I went to see Baz Luhrmann’s beautiful film The Great Gatsby a few weeks ago. The reviews had been lukewarm, as if the critics were reluctant to admire a movie that (very cleverly) used pounding rock and disco to provide the soundtrack for a classic novel of the 1920s. The talking heads on BBC Radio’s culture programs tended to return wistfully to F. Scott Fitzgerald’s book, and I heard one critic refer to its final passage as a quintessential example of truly superb English prose.
It struck me immediately that when it was published in 1925, William Strunk was in mid-career at Cornell’s English department. His little book The Elements of Style had been commercially published five years before (by Harcourt Brace and Howe, in 1920). If Strunk was a reliable guide to the good writing of his day, we should find Fitzgerald naturally respecting Strunk’s edicts: “Omit needless words”; replace “perfunctory” formulae like there is/are/was/were with active transitives; “Place a comma before and or but introducing an independent clause”; “Use the active voice” because it is “more direct and vigorous than the passive”; and so on.
It was easy enough to investigate. I took down Fitzgerald’s book and turned to that wonderful final passage. (For a free e-text, click here.) And I marveled once again at the credulousness of college-educated Americans today. They swear by The Elements of Style (still in print, after revision and expansion by E. B. White in 1959); they presume (without checking) that fine writing respects its brainless overkill and opinionated bullying; and they have faith in its power to improve their own writing.
That final passage (from “Gatsby’s house was still empty when I left” to the end of the novel) contains 529 words. Any needless ones? Of course. Fitzgerald could have replaced “those gleaming, dazzling parties of his” (six words) by his gleaming, dazzling parties (4 words), or for that matter (since the early part of the book made the gleaming and dazzling clear enough), his parties (two words).
He could have replaced “the orgastic future that year by year recedes before us” (10 words) by the orgastic future that year by year eludes us (nine words), or (getting rid of optional modifiers) the future that eludes us (five words).
Continue, if you wish, this game of hunting for needless words (the many adverbs make a tempting target). But it is insane, surely: Fitzgerald’s prose is not to be improved by trimming away all technically omissible words.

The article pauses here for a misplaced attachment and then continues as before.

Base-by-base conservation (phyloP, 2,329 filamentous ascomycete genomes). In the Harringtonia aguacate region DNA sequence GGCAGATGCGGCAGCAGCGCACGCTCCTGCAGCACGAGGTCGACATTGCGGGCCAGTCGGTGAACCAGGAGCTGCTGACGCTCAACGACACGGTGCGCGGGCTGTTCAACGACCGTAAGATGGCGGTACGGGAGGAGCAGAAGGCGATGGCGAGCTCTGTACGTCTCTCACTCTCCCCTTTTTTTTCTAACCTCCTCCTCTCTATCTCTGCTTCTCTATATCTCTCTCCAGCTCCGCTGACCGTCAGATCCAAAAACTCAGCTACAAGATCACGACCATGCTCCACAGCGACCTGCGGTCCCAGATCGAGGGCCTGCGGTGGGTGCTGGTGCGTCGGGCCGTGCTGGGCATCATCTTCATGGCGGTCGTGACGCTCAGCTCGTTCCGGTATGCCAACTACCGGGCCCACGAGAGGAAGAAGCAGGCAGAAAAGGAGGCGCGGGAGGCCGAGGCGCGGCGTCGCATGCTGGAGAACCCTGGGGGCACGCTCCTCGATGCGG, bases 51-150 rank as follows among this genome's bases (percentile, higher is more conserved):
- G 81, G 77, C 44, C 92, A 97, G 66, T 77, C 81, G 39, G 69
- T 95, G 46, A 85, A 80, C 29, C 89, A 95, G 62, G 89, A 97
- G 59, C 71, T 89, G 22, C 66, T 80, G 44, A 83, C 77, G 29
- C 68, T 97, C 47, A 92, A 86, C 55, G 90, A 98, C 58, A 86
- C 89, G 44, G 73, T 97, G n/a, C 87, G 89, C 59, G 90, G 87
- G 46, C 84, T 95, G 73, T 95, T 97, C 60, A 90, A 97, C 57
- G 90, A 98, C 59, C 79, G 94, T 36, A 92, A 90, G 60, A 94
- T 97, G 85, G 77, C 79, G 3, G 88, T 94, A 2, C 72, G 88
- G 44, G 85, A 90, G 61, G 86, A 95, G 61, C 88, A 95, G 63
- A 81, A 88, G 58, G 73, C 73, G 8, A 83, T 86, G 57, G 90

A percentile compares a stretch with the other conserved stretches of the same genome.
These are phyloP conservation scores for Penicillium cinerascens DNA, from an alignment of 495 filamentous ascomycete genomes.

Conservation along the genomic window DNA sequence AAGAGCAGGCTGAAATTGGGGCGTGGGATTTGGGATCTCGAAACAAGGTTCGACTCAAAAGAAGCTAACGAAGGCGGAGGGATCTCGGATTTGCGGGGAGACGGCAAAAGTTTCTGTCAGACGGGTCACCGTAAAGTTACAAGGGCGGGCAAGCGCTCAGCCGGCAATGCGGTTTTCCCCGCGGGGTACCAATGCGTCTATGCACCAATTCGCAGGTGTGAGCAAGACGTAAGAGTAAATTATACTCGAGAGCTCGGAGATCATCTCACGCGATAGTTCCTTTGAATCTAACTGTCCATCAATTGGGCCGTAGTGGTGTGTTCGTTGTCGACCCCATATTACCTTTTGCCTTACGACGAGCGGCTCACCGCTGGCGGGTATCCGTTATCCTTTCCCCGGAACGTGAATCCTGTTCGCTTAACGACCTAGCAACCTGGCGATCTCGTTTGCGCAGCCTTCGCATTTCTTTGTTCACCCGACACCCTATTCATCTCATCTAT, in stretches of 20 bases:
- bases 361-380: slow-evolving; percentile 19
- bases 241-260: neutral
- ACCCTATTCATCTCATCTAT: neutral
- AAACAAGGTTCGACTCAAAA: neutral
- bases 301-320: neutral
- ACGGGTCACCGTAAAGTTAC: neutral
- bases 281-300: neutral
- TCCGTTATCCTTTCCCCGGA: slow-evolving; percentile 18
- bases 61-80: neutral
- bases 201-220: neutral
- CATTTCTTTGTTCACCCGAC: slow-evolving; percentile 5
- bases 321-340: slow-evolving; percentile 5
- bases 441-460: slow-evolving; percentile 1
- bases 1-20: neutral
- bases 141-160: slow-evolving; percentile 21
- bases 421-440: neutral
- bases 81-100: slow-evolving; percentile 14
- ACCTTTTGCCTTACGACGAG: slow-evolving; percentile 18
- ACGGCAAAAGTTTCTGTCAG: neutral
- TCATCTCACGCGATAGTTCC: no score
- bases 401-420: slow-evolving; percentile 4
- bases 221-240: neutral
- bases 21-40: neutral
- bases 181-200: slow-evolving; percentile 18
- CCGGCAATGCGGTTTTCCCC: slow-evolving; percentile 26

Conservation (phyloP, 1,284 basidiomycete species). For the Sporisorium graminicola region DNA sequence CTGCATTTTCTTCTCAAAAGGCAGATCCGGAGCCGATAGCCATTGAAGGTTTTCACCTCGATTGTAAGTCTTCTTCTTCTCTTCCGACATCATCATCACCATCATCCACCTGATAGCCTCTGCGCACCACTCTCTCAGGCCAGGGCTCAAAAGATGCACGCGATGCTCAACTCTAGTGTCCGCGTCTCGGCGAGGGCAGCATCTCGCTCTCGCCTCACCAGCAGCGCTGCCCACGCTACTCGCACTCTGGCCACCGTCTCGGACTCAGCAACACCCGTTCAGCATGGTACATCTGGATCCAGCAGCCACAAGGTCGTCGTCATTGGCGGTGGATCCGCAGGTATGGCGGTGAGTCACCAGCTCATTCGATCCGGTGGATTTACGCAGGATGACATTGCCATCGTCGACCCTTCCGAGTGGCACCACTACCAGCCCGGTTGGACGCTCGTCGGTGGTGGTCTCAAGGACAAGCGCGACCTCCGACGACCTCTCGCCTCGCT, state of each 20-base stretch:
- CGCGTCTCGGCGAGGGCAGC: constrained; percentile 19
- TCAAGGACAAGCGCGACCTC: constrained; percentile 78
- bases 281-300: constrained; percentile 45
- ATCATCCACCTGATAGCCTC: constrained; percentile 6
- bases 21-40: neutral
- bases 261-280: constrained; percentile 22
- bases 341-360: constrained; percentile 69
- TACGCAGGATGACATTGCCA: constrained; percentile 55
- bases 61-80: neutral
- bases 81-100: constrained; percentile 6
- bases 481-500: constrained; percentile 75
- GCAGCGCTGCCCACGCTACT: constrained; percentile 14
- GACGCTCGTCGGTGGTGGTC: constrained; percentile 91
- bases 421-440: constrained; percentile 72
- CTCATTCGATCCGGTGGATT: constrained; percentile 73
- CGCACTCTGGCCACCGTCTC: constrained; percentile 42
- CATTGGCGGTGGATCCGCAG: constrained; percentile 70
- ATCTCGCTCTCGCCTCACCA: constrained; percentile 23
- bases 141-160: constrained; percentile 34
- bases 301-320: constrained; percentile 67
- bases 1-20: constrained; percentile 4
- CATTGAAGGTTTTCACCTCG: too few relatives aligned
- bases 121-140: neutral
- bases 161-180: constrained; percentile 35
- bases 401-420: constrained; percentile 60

Does Fitzgerald avoid that “perfunctory” existential there is/was/are/were that Strunk reviles? No: “There were hardly any lights except the shadowy, moving glow of a ferryboat across the Sound”.
Is there always a comma before and or but when an independent clause follows? No; there are several cases like “I didn’t want to hear it and I avoided him when I got off the train.”
Did Fitzgerald at least write in the active voice and avoid the passive? No. Like any other competent writer, he uses passives when they are called for. Most writers use about 15 percent of their transitive verb occurrences (± 2) in the passive (see my tutorial essay here on recognizing passive clauses). In that final passage of The Great Gatsby the rate is over 20 percent. There is a finite adjectival passive (“Most of the big shore places were closed now”), but Fitzgerald has a particular fondness for bare passive clauses functioning as adjuncts (or within adjuncts): “with my trunk packed and my car sold to the grocer” has two; “an obscene word, scrawled by some boy with a piece of brick” contains another; “man must have held his breath in the presence of this continent, compelled into an aesthetic contemplation he neither understood nor desired” has another. The novel actually closes with one: “So we beat on, boats against the current, borne back ceaselessly into the past.”
Commenters sometimes complain that I repeat myself on this topic. I do. But not nearly enough. So, one more time: The just-say-no advice of bossy usage books and writing tutors is useless or worse. Two minutes of looking closely at any passage from a great writer will reveal this, provided you know enough grammar to identify adjectives, adverbs, and participles. F. Scott Fitzgerald brings tears to your eyes with some of his extraordinary writing, but he didn’t comply with the bonehead prohibitions of The Elements of Style.
There are many kinds of writing, from tersely explicit scientific reporting to floridly beautiful literary description. Learning to write in any of these ways will be difficult and time-consuming (though very enjoyable). And oversimplified lists of usage prohibitions will not help students with any of them.Return to Top